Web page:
Temporary Orders Are Usually The First Step In A Family Law Case
One of the most frequently asked questions I receive after being retained is “what’s the first step in my family law case?” The short answer is simple: temporary orders.
WHAT ARE TEMPORARY ORDERS?
Temporary Orders apply in almost all family law cases, including divorce, child custody disputes and child support cases. Temporary Orders are the “rules of the road” while the case is pending. They define parental rights and duties, temporary custody rights, possession schedules and child support. In a divorce, Temporary Orders define the expenses each spouse will pay, which car each spouse may drive, and which residence each spouse will possess.
ARE TEMPORARY ORDERS REQUIRED?
Temporary Orders are not required but are generally a good idea. If both parties can work together, Temporary Orders may be unnecessary. The problem with not having Temporary Orders in a family law case is that you don’t need them until you need them. And then, you really need them. For example, if one parent refuses to return the children after their weekend visit, then Temporary Orders will help you get your children back.
WHAT IF WE CANNOT AGREE TO THE TEMPORARY ORDERS?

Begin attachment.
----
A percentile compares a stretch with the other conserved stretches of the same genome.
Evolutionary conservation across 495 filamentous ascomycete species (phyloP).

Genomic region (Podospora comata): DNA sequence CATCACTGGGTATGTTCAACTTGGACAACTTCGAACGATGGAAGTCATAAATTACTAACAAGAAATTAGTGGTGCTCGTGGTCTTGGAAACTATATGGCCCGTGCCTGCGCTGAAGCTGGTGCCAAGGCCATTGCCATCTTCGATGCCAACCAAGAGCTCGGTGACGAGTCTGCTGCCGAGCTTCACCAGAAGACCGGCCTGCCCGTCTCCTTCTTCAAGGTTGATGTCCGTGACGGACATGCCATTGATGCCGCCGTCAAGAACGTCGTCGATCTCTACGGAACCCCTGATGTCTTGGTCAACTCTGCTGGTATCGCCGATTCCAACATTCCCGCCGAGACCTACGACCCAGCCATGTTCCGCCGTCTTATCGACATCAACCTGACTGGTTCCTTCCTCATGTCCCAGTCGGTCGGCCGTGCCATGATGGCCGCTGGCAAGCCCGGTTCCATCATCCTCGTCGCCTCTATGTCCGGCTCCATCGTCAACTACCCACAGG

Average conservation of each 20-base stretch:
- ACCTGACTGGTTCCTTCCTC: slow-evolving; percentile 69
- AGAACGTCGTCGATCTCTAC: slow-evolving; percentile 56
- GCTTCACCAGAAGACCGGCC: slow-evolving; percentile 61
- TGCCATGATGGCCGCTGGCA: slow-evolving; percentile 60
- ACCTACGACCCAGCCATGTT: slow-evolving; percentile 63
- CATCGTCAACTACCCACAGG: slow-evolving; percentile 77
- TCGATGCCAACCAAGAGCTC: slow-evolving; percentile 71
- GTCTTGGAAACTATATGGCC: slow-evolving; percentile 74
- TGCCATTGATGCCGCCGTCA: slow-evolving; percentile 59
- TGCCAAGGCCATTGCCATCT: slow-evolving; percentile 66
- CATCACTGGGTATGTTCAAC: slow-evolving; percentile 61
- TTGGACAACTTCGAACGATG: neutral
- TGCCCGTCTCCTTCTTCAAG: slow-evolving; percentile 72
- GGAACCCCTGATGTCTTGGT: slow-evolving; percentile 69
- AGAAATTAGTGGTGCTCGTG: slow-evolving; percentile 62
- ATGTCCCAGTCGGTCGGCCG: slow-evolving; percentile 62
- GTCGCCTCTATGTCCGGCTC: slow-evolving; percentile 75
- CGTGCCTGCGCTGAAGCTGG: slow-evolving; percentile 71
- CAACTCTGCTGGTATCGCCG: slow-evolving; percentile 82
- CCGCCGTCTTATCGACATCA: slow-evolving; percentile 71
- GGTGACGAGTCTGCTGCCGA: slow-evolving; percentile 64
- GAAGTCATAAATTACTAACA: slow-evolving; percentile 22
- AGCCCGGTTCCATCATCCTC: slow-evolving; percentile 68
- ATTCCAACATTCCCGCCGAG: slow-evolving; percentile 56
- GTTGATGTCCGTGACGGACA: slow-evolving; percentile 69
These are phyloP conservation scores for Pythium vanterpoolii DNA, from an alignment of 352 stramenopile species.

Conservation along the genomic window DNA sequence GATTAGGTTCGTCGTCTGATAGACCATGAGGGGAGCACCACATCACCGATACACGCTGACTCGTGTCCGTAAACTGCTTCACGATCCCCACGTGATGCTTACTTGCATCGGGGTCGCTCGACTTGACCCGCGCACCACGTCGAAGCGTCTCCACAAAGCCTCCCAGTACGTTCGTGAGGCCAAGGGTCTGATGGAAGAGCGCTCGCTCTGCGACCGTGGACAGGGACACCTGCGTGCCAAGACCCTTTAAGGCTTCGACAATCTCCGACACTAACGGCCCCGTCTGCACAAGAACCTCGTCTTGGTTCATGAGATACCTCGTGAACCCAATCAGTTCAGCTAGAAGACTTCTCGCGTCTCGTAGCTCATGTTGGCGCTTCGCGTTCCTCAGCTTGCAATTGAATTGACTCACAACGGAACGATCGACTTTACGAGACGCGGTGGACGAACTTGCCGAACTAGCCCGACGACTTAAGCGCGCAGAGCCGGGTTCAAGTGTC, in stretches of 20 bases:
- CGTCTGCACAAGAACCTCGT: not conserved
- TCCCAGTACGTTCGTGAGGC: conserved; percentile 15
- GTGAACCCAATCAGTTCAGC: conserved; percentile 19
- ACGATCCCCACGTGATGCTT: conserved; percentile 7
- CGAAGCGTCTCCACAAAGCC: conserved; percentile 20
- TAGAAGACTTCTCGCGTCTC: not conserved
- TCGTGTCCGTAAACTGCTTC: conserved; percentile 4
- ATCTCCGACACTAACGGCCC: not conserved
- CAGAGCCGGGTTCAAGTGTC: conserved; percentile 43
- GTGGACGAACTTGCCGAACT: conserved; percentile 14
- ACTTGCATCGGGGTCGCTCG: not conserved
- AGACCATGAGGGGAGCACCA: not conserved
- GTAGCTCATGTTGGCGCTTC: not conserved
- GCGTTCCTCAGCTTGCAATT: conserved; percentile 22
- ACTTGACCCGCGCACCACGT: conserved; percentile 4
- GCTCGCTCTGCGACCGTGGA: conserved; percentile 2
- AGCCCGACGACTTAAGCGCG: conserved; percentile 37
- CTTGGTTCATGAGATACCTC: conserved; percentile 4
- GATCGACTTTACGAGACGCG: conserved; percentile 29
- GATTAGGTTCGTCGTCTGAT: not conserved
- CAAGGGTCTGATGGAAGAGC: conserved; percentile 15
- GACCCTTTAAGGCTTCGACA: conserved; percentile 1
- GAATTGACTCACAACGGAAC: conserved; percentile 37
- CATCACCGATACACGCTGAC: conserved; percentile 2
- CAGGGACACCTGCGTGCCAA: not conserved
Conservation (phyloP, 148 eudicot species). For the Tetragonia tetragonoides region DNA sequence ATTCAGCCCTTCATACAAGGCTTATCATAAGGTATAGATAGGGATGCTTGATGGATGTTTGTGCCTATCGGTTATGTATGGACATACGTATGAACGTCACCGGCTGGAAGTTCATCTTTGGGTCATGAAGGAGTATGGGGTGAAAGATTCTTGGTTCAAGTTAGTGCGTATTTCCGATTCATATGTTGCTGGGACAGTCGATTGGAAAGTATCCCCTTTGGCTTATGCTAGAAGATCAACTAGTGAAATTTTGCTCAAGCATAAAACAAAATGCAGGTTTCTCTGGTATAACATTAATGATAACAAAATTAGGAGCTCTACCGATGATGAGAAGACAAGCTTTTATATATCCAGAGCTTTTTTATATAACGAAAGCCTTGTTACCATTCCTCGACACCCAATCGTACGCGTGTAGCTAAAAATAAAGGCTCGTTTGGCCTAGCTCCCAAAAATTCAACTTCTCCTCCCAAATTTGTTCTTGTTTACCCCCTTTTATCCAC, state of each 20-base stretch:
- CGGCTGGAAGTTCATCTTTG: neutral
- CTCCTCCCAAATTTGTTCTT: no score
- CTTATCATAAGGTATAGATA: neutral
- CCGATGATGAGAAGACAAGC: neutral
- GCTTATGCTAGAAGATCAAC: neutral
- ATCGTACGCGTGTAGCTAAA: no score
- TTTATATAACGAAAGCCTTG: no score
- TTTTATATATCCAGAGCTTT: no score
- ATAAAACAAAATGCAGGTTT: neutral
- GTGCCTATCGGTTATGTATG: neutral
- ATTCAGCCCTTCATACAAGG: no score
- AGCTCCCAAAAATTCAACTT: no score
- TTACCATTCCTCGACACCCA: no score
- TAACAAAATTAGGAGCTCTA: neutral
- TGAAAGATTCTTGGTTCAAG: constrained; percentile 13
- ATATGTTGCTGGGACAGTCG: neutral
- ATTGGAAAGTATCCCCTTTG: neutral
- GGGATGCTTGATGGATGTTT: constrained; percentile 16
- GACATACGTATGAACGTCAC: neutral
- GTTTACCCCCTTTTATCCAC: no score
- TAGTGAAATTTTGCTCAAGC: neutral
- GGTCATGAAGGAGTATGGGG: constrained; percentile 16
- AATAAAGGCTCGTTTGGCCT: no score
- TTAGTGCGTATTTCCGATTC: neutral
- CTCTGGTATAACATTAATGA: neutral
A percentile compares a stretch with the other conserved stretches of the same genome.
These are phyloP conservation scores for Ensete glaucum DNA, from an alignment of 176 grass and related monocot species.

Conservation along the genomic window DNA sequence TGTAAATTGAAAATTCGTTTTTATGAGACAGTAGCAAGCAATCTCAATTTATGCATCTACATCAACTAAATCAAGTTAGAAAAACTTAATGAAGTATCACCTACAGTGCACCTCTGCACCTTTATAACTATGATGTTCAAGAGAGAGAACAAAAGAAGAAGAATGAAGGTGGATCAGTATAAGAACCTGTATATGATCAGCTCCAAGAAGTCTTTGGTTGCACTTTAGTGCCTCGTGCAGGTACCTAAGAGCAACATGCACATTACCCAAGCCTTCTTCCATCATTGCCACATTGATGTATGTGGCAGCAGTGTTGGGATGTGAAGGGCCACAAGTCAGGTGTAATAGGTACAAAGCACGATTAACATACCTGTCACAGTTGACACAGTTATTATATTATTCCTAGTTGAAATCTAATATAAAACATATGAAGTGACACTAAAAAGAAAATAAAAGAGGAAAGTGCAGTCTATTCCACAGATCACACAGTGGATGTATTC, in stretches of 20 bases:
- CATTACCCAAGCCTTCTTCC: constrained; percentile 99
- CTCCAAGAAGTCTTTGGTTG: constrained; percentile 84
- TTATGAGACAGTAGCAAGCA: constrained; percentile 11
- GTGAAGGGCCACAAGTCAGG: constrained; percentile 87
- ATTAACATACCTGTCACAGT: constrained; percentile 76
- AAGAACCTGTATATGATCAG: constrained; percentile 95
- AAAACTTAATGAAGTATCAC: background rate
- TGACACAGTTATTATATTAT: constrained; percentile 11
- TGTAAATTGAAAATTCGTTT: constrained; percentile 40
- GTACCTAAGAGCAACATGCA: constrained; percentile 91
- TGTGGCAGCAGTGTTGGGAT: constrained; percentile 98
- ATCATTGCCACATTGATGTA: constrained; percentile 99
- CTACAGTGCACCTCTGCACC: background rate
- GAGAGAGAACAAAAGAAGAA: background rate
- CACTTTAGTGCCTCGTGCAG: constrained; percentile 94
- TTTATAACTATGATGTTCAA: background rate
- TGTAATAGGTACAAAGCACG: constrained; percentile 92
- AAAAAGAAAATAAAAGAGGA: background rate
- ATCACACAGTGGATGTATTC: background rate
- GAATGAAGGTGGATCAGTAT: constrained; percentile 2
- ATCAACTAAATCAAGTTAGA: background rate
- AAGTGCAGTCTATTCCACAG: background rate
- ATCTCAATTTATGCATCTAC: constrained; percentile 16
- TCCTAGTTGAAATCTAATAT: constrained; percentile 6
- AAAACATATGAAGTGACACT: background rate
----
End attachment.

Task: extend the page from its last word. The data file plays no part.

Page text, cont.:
Temporary Orders are often agreed upon, but not always. For example, if two divorcing parents both want custody of the children, then an agreement is impossible. In those situations, a motion is filed with the court to enter Temporary Orders.
A Temporary Orders hearing is usually conducted within the first 2-4 weeks of a family law case. Family Law Courts do not give a lot of time for these hearings despite the tremendous importance of their outcome. Collin County, for example, only allots each party 20 minutes to present evidence and cross-examine witnesses.
Once the hearing is concluded, the Temporary Orders are drafted and signed by the Court. These orders will remain in place until they are modified (which is fairly rare) or until the case is resolved.
The importance of Temporary Orders in the overall outcome of your case cannot be overstated. While these orders may be “temporary,” they are important. In child custody cases, they begin to establish a status quo that can be difficult to overcome at trial (which may be held more than a year later). In divorce cases, temporary spousal support can be financial draining to a spouse required to pay while waiting on a trial.
Temporary Orders are almost always good to have. They keep each side honest, and provide each party with the opportunity to “take it to the judge” if the other side does not comply.